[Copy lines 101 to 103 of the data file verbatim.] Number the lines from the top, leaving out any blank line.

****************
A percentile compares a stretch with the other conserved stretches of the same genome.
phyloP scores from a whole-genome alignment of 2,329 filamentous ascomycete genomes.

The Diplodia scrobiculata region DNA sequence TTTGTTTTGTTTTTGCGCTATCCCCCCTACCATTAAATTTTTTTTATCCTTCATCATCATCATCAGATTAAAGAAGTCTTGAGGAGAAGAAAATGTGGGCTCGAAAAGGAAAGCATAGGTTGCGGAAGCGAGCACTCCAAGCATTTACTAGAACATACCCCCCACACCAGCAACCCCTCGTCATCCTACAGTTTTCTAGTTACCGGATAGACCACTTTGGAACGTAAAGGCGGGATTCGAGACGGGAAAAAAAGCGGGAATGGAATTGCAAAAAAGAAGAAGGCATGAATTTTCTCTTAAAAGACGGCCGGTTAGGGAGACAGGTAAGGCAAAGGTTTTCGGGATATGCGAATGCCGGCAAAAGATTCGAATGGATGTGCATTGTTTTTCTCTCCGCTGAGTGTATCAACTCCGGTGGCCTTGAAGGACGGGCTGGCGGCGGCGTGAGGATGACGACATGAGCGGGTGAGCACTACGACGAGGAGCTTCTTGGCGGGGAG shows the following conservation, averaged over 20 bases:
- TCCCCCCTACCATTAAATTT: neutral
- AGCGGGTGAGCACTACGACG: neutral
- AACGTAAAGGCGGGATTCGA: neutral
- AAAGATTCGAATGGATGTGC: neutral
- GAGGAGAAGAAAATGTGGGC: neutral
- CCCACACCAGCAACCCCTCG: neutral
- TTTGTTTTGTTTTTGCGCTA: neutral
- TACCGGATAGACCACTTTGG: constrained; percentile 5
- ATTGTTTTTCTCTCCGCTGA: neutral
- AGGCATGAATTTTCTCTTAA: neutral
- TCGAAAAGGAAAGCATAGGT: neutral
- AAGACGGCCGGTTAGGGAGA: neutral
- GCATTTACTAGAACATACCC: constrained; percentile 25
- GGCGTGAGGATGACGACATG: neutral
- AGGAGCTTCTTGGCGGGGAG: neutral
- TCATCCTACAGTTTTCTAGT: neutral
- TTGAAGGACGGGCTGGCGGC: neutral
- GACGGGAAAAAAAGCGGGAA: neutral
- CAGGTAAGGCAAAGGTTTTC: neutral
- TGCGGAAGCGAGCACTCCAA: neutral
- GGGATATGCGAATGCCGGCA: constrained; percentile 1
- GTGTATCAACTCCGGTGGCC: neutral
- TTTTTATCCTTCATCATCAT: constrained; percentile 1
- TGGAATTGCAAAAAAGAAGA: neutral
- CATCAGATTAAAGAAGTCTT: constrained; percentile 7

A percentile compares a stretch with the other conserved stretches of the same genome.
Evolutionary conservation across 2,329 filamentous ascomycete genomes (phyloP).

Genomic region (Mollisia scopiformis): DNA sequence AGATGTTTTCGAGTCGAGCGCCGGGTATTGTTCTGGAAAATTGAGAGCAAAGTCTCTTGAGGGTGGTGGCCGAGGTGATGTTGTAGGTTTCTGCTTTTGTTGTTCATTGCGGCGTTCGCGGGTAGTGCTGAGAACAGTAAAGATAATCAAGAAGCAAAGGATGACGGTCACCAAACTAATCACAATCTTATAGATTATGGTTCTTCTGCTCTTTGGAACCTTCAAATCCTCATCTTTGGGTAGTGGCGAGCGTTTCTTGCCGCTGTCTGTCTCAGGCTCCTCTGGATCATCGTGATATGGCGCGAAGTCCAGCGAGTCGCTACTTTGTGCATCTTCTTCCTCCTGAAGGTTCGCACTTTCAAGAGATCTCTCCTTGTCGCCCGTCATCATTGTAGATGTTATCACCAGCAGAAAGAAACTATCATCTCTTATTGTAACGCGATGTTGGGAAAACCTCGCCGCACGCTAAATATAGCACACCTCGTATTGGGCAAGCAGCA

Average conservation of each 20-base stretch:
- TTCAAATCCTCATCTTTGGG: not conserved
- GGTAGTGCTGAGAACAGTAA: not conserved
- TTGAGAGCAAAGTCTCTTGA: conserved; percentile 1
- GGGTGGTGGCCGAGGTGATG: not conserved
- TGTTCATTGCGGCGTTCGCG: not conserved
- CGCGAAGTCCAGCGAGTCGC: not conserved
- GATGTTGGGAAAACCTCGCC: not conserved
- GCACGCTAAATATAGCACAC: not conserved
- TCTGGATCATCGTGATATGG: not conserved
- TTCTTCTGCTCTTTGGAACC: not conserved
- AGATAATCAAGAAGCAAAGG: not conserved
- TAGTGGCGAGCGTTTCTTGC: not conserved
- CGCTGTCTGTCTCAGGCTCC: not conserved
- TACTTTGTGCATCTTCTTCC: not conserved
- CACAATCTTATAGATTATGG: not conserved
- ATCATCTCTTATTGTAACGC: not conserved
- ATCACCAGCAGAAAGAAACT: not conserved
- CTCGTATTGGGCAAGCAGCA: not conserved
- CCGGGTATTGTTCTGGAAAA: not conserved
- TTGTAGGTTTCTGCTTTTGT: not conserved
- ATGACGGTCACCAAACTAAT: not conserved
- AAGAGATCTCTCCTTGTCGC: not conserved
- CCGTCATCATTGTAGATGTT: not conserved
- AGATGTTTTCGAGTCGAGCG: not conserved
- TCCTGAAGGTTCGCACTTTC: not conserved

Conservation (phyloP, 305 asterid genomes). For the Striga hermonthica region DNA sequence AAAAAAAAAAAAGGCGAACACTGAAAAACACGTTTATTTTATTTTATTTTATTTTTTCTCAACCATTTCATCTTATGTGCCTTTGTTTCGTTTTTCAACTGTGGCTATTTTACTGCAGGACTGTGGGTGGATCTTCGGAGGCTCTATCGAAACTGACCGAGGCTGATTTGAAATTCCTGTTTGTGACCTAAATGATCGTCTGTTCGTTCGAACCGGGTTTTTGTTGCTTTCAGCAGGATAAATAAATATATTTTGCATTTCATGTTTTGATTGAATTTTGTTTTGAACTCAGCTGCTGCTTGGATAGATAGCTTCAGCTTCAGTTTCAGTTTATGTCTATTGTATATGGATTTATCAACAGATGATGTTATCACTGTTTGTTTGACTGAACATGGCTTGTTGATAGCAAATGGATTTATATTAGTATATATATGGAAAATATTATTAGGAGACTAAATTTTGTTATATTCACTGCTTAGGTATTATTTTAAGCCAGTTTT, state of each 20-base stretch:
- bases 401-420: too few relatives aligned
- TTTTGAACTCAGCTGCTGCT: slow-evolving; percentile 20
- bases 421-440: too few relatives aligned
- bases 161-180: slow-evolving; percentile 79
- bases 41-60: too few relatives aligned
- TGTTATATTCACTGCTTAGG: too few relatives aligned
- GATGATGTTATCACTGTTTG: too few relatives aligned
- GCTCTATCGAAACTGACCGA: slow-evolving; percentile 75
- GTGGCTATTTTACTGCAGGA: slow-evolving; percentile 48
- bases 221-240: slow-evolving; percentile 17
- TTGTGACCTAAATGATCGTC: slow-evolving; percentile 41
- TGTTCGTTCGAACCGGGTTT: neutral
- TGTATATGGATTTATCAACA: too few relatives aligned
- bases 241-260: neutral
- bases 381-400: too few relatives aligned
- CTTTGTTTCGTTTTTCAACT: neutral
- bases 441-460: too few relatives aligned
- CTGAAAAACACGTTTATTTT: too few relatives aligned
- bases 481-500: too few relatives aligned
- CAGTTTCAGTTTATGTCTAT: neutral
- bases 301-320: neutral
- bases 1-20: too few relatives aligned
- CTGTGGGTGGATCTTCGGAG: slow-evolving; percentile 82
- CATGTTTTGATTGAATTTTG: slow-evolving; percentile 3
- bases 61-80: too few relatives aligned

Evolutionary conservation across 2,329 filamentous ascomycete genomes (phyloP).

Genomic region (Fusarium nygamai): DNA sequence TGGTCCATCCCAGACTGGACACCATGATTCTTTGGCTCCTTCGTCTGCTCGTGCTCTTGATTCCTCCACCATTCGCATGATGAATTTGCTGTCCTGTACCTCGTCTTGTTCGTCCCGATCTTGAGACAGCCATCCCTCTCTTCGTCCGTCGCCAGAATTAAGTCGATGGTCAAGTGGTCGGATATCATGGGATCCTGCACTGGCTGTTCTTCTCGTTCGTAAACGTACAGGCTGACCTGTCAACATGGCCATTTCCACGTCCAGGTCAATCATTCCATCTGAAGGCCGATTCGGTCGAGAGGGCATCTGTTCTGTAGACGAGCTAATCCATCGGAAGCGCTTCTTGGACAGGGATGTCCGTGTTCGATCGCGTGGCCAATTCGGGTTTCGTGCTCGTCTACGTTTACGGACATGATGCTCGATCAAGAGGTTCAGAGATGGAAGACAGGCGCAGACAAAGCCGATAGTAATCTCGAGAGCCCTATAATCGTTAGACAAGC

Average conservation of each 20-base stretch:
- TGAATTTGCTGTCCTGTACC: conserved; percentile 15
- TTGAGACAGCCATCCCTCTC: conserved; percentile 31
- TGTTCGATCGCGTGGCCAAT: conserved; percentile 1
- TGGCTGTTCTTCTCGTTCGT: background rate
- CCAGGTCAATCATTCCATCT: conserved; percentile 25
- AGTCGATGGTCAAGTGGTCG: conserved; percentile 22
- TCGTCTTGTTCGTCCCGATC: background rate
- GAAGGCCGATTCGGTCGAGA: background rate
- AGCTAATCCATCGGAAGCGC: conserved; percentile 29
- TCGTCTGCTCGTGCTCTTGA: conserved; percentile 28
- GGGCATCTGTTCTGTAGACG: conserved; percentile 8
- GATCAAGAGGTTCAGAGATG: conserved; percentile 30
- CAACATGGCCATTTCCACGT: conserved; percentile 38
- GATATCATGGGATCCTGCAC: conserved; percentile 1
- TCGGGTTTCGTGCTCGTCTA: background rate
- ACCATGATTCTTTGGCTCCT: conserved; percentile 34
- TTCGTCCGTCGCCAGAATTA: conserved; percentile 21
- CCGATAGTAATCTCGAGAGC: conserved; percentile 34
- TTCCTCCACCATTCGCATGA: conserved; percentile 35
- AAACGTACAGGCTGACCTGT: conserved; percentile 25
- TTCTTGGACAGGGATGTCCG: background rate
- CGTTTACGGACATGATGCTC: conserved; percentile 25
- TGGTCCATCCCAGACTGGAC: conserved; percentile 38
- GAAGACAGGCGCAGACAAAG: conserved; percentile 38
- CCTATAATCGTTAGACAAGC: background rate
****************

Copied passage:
- TCGGGTTTCGTGCTCGTCTA: background rate
- ACCATGATTCTTTGGCTCCT: conserved; percentile 34
- TTCGTCCGTCGCCAGAATTA: conserved; percentile 21